First year Cognitive Neuroscience PhD student

Tell us about yourself

I grew up in Hamilton, Ontario and I'm currently at the University of Waterloo working on my PhD in Cognitive Neuroscience, a division of Psychology. When I'm not doing research, I can be found indoor rock climbing, building something, playing the guitar, or singing embarrassingly loudly in the shower.

What is your research about?

I study the effect of eye contact on our interactions with other people. For my PhD research, I'm looking at how eye contact can create feelings of empathy with those we interact with. I put electroencephalography (EEG) caps on my study participants so that I can measure electrical activity in the brain caused by the firing of neurons, or brain cells. Then I track how this electrical activity changes when participants see faces of people looking directly at them versus seeing people looking away from them. This lets me see how changes in brain activity due to the face’s gaze direction relate to participants’ self-reported empathy in certain scenarios, allowing me better insight into how what is going on at the brain level relates to their emotional state.

For example, I might present participants with a picture of an individual with either direct or averted gaze, and tell them that the pictured individual has just won the lottery. I can then measure how their brain responds to seeing the individual, and have participants rate how happy they are for the person on a scale from 1 (not at all) to 10 (extremely). Using this data, I can investigate what effect the gaze direction had on:

  1. the electrical activity in the brain, and
  2. how happy participants felt for the individual.
  3. What have you enjoyed the most about your research?

I love that my research is multifaceted. I'm always moving and trying different things. For example, one day I could be programming a new study, interacting with participants, analysing new data, or writing up a manuscript. There is always something new to learn.

What have you found most challenging about your research?

EEG research is very tricky to do because there are many things that can go wrong along the way. It is a very sensitive measure of electrical activity in the brain that can easily be contaminated by artifacts like muscle movement. This could occasionally cause you to lose your data.

However, the benefits of using this technique definitely outweigh the costs. EEG lets me get a measure of the electrical activity in the brain with great temporal precision, so I know when things are happening down to the millisecond. This gives me insight into when different cognitive processes are happening in "brain-time".

How has your research experience influenced your career path?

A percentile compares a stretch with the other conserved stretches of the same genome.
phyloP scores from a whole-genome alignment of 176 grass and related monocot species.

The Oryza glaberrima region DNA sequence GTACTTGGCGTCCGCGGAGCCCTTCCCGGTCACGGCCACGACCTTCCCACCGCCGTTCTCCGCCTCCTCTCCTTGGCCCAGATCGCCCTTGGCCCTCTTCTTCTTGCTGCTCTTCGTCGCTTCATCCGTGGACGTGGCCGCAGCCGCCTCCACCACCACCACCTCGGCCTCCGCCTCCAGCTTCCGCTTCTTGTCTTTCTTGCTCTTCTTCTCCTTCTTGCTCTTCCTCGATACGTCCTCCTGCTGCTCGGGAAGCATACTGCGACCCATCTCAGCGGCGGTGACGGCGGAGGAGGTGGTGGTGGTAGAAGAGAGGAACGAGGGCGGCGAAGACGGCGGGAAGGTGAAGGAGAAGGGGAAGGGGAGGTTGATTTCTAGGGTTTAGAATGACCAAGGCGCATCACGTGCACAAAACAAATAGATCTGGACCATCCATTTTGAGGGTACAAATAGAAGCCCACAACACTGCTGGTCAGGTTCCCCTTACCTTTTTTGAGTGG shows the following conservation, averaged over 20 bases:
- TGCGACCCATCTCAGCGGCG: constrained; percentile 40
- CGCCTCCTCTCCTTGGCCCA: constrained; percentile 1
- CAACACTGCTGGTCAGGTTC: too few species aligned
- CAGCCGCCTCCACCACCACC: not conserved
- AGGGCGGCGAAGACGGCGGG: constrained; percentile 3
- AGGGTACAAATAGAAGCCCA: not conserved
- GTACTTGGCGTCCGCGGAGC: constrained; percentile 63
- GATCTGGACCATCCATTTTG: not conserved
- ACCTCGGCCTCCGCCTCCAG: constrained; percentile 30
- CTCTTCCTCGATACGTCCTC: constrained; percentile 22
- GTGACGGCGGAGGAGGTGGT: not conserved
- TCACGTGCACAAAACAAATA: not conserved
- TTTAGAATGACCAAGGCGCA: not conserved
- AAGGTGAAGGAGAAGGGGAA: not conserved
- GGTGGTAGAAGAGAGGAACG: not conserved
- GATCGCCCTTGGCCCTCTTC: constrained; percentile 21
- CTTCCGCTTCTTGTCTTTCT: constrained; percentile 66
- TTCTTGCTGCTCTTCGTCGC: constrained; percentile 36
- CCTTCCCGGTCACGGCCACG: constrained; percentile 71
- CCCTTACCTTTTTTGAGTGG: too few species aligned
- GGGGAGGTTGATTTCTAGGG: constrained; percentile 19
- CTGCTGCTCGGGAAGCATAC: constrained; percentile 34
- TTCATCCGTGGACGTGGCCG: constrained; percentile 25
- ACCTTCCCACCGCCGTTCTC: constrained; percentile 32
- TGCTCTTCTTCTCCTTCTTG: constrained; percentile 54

My time in graduate school has taught me that I love doing research and teaching others through science outreach and lecturing. One day, I hope to both lecture and open my own lab to continue my research.

How has your research impacted the world?

The study of how eye gaze affects the way we think and feel is important because there are many individual differences in how people respond to eye contact. For example, people with an Autism Spectrum Disorder or with Social Anxiety Disorder typically avoid making eye contact because they find it unpleasant. Understanding why this is the case and how this affects their social interactions is an important step towards understanding those disorders and creating programs to help these individuals.

What do you predict will be the next big breakthrough in your field of research?

I think my field is moving towards developing models of how specific patterns of brain activity result in behaviours and feelings. To develop these models, scientists will combine neuroscience research (like EEG) with behavioural and cognitive research to get a better idea of how physical brain changes affect our experience of the world around us.

What motivates you to do research?

Growing up, I was always curious about how things worked. Eventually, my curiosity turned towards the human brain. I was also very active in my elementary school science fairs, which fostered my love for scientific research. In my undergraduate years at university, I completed an independent study project and honours thesis which let me get my first taste of real research. Since then, I've never looked back, and I find myself motivated by my curiosity and passion for my area of study.

Tell us about your 'Eureka' moment

My "Eureka" moment came the first time I put an EEG cap on one of my participants and took a look at the data. I realized how incredible it was to be able to observe what was going on in their brain and link it to the task I had asked them to complete! I could see if they had gotten sleepy over the course of the study, the exact moment when they had seen a face picture presented to them, and when they had blinked!


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